SUPPORT THIS INDEPENDENT JOURNALISM
The article you’re about to read is from our reporters doing their important work — investigating, researching, and writing their stories. We want to provide informative and inspirational stories that connect you to the people, issues and opportunities within our community. Journalism requires lots of resources. Today, our business model has been interrupted by the pandemic; the vast majority of our advertisers’ businesses have been impacted. That’s why the SC Times is now turning to you for financial support. Learn more about our new Insider’s program here. Thank you.
Featured Image: Ole Hanson, circa 1928. Photo: Courtesy of San Clemente Historical Society
By Fred Swegles
There was a bombastic July 27, 1934 article in El Heraldo de San Clemente describing how city founder Ole Hanson, then 60 years old, punched out the mayor at what was supposed to be a happy picnic at San Clemente State Beach.
The state park was being developed then. Ole was unhappy at the prospect of wooden shacks being built there, violating the Spanish Village’s architectural code.
Ole, a guest at the picnic, stepped up and delivered a speech, demanding that the state park board “obey the city ordinance requiring that all structures in the city be of the Spanish type of architecture,” the article said.
“The speech apparently excited the ire of Mayor A.T. Smith, who interrupted the speech and called Hanson an agitator and a Communist, finally forcing his way to the platform,” the article continued.
Ole, a Communist? The anti-Bolshevik firebrand who had gained national notoriety in 1919 as the strike-breaking, union-busting mayor of Seattle?
Evidently, 1934’s San Clemente Mayor Smith alleged so.
“Jumping on the table, he struck Hanson twice, pushing him off the platform. Hanson took off his glasses and struck the mayor twice in return, the force of his blows knocking the mayor into the crowd …” the article said.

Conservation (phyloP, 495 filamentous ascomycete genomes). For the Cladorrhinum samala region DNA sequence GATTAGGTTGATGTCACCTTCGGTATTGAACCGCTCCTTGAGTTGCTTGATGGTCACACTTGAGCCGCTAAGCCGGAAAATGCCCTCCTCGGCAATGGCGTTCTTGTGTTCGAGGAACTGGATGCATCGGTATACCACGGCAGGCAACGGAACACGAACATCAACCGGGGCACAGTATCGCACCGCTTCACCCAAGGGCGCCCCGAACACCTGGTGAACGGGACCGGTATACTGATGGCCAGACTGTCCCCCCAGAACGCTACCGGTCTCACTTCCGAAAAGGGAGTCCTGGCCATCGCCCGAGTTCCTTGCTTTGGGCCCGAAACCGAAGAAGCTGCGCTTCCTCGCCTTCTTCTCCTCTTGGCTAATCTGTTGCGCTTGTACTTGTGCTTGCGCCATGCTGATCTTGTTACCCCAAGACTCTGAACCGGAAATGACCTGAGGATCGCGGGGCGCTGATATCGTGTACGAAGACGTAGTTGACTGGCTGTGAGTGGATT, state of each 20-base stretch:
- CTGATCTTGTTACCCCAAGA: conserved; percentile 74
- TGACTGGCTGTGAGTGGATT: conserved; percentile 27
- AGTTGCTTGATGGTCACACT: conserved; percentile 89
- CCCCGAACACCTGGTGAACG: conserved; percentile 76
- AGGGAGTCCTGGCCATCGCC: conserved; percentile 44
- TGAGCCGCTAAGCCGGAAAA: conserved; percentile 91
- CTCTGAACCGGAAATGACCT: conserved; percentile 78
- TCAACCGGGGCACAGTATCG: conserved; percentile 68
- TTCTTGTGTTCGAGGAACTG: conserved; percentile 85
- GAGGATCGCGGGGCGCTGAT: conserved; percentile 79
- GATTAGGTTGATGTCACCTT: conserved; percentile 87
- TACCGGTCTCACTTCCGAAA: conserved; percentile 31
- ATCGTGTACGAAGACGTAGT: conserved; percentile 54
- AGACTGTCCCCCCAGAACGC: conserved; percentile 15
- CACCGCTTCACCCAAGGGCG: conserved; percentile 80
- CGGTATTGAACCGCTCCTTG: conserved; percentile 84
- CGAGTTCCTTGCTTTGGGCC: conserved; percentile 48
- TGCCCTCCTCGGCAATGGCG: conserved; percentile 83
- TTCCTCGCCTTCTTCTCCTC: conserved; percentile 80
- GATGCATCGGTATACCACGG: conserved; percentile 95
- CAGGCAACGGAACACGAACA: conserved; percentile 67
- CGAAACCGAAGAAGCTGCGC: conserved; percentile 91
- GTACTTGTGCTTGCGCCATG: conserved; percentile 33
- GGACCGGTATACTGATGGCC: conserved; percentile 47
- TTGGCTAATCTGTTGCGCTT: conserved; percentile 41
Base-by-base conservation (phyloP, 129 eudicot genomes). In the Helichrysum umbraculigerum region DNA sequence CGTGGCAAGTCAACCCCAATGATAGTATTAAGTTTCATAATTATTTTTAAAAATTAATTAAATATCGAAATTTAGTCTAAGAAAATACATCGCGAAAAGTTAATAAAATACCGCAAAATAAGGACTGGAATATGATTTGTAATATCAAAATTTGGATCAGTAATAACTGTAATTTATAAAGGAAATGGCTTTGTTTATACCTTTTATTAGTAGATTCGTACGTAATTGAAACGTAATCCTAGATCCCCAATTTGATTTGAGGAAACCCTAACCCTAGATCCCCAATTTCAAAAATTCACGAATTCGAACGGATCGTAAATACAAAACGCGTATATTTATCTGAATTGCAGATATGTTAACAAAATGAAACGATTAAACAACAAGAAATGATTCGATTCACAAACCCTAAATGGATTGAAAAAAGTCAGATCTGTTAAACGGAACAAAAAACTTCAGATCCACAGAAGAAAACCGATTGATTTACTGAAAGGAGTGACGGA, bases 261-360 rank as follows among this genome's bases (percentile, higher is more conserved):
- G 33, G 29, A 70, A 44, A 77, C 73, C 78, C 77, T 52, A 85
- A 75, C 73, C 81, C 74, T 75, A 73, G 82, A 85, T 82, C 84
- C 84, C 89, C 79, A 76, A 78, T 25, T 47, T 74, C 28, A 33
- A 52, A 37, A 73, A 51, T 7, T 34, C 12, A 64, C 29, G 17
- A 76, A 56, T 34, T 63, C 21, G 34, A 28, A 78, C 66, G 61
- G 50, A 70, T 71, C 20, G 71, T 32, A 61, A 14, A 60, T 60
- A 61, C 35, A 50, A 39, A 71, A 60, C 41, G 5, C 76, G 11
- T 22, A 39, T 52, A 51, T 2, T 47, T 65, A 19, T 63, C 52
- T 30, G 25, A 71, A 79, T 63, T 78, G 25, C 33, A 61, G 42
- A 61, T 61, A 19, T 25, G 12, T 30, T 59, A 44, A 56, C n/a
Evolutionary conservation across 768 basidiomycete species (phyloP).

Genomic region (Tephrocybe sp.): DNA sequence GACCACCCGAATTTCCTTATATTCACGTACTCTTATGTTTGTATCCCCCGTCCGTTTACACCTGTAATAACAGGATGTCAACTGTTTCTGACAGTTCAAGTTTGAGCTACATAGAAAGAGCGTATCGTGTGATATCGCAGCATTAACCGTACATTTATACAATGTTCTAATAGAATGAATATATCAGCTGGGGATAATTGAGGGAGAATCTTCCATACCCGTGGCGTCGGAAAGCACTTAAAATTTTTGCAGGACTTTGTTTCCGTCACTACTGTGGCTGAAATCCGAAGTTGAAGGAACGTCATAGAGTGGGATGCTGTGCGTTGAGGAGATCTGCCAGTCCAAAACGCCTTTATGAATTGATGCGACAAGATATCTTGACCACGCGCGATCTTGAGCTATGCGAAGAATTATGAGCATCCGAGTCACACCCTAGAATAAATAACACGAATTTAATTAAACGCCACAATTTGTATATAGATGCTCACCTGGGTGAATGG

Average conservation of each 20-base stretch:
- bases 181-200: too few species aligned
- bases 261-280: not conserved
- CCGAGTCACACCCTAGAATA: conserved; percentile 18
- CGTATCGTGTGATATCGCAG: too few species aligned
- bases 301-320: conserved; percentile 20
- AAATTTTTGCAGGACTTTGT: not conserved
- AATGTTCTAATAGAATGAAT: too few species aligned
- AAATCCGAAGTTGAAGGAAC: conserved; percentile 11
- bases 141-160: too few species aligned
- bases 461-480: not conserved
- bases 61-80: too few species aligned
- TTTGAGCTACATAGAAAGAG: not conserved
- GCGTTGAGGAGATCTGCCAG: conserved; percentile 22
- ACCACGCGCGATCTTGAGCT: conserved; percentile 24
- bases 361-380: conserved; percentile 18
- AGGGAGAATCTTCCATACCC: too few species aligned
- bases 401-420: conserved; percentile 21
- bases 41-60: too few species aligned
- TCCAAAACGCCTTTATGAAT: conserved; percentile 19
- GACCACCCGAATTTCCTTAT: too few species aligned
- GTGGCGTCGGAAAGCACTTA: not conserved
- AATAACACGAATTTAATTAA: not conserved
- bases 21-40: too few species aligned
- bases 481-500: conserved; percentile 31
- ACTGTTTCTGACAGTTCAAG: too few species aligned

The mayor retreated. Ole resumed his speech.
“Right over there, the State Park board is allowing the construction of a frame shack in this beautiful State park,” the article quoted Ole. “The city mayor standing there has allowed this to proceed. If government wants laws obeyed, they must obey their own laws.”
The article said Hanson then sent a telegram to California’s governor demanding the state obey the city’s law, no differently than “the humblest citizen.”
Following Ole’s departure from the Spanish Village, design restrictions were removed in order to invite cheaper building and facilitate economic recovery.
Perhaps Ole’s punch-out at the picnic was a last hurrah in defense of his Great Depression-depleted Spanish Village.
Editor’s Note: Longtime local newsman Fred Swegles has graciously authored these CoastLines columns for San Clemente Times and Picket Fence Media since 2018. It is with a heavy heart to announce that this is expected to serve as his final column for the paper, as Fred continues battling health issues as a result of his glioblastoma diagnosis. That said, we here at PFM are hoping he makes a full recovery and can continue his CoastLines column as soon as possible. For more information, read Norb Garrett’s Publisher’s Letter.